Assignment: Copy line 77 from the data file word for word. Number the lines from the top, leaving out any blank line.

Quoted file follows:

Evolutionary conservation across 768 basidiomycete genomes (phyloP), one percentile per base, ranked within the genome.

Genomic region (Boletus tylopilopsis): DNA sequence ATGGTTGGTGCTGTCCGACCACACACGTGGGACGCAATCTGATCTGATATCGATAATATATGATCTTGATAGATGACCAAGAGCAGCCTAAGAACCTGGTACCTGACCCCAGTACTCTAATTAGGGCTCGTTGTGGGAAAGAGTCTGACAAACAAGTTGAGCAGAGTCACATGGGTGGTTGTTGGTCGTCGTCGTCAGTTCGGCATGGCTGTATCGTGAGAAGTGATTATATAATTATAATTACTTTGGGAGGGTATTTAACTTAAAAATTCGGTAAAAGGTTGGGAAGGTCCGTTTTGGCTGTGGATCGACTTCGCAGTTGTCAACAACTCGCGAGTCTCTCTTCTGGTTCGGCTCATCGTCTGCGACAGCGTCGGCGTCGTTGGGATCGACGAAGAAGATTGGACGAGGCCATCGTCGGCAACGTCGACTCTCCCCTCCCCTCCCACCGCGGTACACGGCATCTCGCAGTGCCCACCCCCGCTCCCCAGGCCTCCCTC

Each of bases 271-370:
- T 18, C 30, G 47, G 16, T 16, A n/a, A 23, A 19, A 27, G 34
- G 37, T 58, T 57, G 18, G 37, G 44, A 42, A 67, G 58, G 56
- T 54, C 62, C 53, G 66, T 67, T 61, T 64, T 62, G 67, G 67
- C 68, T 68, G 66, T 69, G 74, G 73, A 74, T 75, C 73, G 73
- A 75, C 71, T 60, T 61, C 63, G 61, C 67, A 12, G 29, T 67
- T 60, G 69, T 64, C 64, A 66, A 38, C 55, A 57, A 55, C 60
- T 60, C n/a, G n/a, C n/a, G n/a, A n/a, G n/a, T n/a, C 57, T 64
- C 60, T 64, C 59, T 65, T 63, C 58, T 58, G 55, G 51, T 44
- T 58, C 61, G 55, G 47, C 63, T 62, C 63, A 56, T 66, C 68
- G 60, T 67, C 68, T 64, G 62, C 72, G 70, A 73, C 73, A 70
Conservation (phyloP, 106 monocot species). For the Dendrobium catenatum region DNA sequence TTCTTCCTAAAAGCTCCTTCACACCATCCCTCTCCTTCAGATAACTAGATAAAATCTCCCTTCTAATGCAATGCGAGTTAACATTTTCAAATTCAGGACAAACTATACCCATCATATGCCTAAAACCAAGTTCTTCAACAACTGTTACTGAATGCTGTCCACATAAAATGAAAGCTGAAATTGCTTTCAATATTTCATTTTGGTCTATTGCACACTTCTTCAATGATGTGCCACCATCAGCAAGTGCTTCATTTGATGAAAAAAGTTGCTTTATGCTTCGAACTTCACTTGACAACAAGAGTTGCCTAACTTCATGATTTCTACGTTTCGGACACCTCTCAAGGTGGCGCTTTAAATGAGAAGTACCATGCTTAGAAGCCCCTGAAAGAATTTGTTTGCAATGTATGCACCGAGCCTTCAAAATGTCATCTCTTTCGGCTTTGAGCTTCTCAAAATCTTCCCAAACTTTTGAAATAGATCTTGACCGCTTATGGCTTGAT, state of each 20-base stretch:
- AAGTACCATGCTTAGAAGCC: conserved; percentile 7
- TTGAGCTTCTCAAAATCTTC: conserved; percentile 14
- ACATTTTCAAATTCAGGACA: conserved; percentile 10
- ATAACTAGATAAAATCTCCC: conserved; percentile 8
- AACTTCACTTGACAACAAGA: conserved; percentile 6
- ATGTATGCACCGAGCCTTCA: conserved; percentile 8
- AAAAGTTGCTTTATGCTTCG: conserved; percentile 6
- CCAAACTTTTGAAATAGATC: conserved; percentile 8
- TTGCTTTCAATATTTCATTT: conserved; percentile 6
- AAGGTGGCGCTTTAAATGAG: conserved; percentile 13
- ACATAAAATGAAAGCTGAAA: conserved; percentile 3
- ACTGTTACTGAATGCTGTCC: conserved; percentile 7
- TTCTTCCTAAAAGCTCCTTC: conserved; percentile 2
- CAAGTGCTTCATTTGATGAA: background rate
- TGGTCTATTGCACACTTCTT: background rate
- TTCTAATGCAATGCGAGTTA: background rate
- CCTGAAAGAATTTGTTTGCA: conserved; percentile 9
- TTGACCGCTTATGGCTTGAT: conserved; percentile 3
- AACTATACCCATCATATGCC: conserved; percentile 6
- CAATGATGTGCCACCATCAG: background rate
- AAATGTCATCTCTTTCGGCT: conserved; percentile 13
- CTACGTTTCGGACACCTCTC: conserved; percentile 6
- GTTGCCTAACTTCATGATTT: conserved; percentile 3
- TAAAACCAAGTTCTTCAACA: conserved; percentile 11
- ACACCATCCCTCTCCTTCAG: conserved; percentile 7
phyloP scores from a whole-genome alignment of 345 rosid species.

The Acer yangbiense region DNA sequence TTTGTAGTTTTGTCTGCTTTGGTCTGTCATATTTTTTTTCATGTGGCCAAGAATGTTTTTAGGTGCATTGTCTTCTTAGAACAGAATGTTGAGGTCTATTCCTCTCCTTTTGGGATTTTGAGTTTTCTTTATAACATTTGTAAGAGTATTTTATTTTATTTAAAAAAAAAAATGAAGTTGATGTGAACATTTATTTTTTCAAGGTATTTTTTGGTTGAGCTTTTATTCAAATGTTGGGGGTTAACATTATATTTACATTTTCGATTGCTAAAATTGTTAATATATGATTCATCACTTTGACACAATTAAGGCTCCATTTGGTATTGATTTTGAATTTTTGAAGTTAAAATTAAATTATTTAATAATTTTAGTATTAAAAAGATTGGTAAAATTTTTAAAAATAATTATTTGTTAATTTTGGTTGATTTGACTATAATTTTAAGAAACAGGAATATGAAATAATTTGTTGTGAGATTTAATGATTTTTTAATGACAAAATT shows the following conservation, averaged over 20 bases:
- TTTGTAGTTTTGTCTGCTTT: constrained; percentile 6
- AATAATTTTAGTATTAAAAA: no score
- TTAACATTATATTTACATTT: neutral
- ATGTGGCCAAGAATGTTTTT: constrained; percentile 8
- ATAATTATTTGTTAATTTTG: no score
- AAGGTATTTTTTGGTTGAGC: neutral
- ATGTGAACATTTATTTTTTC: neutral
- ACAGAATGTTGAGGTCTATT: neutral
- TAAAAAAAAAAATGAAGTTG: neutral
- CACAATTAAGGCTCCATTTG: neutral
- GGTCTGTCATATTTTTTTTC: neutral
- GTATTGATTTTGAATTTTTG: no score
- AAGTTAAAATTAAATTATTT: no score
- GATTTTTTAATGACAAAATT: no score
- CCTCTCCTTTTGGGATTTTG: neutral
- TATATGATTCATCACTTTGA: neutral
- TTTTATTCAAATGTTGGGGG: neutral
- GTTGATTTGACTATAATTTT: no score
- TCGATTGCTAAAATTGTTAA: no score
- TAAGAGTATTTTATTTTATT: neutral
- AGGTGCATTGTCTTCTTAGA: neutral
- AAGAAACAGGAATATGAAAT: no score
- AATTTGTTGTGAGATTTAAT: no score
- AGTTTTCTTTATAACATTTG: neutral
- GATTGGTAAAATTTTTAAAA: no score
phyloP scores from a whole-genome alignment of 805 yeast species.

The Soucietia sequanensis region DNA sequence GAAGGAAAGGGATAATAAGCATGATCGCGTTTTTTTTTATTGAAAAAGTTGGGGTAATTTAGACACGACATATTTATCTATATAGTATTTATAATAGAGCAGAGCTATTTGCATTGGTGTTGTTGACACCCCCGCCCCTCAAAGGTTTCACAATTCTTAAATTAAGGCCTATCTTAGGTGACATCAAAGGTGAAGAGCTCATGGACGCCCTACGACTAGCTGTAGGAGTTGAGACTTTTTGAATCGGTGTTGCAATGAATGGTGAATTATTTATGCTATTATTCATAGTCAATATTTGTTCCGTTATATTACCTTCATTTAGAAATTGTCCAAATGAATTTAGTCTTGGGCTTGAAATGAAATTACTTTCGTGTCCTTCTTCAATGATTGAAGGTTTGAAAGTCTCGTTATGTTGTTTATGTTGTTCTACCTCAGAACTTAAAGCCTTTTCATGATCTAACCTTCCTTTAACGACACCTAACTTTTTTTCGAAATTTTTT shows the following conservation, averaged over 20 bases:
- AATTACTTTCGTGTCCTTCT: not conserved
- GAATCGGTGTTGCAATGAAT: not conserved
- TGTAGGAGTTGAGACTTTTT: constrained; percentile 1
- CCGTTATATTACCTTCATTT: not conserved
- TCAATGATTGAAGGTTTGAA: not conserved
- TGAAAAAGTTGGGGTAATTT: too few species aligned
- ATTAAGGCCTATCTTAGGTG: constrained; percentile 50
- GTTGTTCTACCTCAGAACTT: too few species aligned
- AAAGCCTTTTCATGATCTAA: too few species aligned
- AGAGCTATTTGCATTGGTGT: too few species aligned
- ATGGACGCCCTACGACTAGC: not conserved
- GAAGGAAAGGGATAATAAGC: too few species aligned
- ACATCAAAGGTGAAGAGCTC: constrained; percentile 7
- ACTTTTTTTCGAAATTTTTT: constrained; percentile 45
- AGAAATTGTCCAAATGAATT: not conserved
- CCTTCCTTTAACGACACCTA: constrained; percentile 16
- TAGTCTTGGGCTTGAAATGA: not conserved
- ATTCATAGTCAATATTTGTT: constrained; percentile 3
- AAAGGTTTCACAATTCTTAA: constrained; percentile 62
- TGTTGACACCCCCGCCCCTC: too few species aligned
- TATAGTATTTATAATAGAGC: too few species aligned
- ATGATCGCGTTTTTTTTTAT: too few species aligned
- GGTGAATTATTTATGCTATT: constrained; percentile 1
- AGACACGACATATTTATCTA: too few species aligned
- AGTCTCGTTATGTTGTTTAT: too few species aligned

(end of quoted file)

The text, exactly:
- AAAGCCTTTTCATGATCTAA: too few species aligned